How to Make Minced Garlic

When I cook I believe that everything is better with garlic. Luckily, my guy feels the same way! Maybe I cook very liberally with garlic since my best friend who lived with me for years loved it too. Or, it could be due to the fact that my family grows garlic at our ranch so I have grown to love the flavor it gives. Either way, garlic seems to be subtly thrown in to almost everything that I prepare.

We just recently went to visit the family ranch and I definitely wanted to go check out the garlic crop. The field was not in season at this particular time of the year, but here is a photo from a previous trip!
garlic crop field photo

There were loads of already picked garlic bulbs off to the side and I just had to grab a handful. These were young garlic bulbs, which don’t look like the typical full clove bunches that you see in stores. They are softer and milder than mature garlic.
picked garlic bulbs photo

After making my selection I bagged them up and took them home with me. I feel like I cook quite often with garlic and go through it quickly, but I still wanted to make sure I didn’t waste any of what I had. The best way I could think of to store it was to mince it all up. I researched quite a few blogs (would reference but there were tons of them) to figure out the best way to go about it. All of them described pretty much a two-step process- get garlic cloves and put in food processor, then put in a jar with some oil. I did find a few that mentioned putting the chopped up garlic in boiling water for 5 minutes so I went ahead and tried that. I figured it was no harm in taking that extra step, but next time I will probably omit that. The garlic became foamy and mushy- not quite the texture I was going for! I could research more on why it was recommended to boil it, but I think personally I would rather just stick to leaving that step out.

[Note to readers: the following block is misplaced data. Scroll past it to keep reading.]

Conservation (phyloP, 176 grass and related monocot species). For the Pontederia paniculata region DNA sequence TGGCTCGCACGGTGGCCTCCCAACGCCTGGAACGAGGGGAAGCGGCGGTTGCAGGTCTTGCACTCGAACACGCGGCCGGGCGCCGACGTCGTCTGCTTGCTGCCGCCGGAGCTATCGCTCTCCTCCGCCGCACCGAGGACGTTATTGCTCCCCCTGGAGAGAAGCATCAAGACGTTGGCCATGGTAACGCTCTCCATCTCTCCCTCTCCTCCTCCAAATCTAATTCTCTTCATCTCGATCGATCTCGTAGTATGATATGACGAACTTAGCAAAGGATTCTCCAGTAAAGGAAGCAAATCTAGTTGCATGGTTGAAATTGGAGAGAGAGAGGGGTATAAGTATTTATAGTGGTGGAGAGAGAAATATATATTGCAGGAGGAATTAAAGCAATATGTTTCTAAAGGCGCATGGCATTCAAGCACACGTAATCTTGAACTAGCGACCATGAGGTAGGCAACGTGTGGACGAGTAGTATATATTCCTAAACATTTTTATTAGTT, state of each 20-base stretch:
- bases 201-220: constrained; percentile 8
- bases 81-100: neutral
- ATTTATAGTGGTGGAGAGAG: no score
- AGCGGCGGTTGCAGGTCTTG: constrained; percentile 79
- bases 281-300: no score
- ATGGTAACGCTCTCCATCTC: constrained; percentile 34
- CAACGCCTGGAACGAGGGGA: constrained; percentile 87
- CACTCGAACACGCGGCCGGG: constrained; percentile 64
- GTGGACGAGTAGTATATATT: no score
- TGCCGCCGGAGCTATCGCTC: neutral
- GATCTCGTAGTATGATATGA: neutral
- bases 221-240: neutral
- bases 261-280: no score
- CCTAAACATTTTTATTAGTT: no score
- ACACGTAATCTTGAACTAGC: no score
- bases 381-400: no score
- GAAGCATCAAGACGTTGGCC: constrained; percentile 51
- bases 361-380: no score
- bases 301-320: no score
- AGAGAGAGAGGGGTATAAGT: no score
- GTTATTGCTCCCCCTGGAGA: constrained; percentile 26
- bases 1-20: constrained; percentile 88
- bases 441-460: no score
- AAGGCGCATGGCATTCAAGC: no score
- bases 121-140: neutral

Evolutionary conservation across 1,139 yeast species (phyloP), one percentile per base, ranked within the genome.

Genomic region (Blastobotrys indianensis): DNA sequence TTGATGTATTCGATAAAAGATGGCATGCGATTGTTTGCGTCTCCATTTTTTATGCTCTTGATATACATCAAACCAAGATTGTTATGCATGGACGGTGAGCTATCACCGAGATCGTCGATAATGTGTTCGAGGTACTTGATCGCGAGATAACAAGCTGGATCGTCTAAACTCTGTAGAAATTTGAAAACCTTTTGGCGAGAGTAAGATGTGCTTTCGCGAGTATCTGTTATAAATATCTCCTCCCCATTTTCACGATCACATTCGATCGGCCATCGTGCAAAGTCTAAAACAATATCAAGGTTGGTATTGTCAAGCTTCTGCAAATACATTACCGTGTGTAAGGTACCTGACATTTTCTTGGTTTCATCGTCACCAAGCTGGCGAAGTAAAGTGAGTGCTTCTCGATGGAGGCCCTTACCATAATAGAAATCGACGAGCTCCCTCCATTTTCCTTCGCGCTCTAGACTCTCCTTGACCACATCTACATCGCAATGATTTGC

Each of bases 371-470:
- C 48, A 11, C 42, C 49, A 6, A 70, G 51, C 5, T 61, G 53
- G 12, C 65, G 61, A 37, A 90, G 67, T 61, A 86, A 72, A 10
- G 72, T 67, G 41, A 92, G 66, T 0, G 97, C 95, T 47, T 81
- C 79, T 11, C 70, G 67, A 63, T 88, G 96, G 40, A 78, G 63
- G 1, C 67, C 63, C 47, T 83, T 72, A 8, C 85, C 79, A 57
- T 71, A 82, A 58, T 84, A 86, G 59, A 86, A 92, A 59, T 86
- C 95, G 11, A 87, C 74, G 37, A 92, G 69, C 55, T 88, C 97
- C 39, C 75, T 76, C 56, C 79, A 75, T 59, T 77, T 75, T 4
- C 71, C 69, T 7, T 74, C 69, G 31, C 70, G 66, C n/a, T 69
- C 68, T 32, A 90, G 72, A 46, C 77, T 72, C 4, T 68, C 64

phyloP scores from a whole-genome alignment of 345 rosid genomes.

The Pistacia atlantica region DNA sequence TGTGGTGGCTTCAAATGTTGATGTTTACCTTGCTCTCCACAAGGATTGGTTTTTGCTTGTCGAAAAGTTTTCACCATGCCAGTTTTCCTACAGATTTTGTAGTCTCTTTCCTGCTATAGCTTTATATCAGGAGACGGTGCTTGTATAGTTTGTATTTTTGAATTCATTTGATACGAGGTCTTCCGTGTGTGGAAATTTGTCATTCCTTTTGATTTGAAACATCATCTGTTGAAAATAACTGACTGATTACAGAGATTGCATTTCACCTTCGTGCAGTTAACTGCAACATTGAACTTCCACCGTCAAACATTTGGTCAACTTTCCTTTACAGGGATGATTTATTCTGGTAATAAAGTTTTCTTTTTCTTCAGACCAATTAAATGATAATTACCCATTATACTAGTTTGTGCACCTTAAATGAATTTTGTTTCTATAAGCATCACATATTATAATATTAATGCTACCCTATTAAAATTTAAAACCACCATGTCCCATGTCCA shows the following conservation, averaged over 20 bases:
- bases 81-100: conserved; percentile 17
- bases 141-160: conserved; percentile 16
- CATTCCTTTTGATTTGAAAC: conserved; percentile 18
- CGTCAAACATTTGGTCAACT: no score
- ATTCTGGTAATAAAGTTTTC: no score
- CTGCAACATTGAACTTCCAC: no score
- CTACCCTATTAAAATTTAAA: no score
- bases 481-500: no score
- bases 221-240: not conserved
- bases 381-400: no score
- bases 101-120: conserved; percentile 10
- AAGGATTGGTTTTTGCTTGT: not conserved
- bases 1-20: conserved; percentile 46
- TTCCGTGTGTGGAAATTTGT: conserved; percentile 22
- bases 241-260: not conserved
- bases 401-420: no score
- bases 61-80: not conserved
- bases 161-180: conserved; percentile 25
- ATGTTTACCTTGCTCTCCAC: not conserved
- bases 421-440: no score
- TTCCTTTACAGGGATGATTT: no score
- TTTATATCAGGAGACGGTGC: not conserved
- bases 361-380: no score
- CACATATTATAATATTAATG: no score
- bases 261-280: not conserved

I first started by rinsing off the garlic bulbs that I had. I didn’t really measure but I would guess I had about 4 cups worth.
rinsed garlic bulbs

Once the garlic is washed it’s time to start chopping! I cut off the ends and then halved them. You can remove the centers (or germ) if you like, especially¬†if they are green since that adds some bitterness.
chopped fresh garlic cloves photo

Now place the cloves in a food processor and pulse away until all of the garlic is minced. Since I had the young garlic bulbs they were fluffy once minced.
minced garlic photo

This is the part where you would boil it if you wanted to (which I did this first time). When done, spoon all of the garlic into a storage container that can be sealed tight. I personally chose mason jars. Once close to being filled drizzle some oil over the garlic. You can use olive oil but it tends to be stronger, so I chose canola oil. To be honest, it would be hard for an oil to cancel out the garlic because my family grows some potent garlic! I was tearing up like I was cutting onions! Do make sure to leave a little room at the top (about an inch or slightly less) so the garlic has room to expand as it is stored.
homemade minced garlic stored in jars

Done! This garlic should last you about 6 months, depending on how often you add garlic to your meals. We also planted a few bulbs in our garden so hopefully the garlic can start growing right here at home!

Some sources I gathered information from, or that might be of interest pertaining to different types of garlic:

Young Garlic Bulbs are in Season!


http://www.thekitchn.com/whats-the-difference-between-green-garlic-and-garlic-scapes-221167
http://www.naturalnews.com/049214_garlic_sprouting_antioxidants.html

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One Comment

  1. February 18, 2016
    Reply

    I use garlic frequently, especially in Asian stir-fries. I would love to visit a garlic ranch and see how it’s grown.

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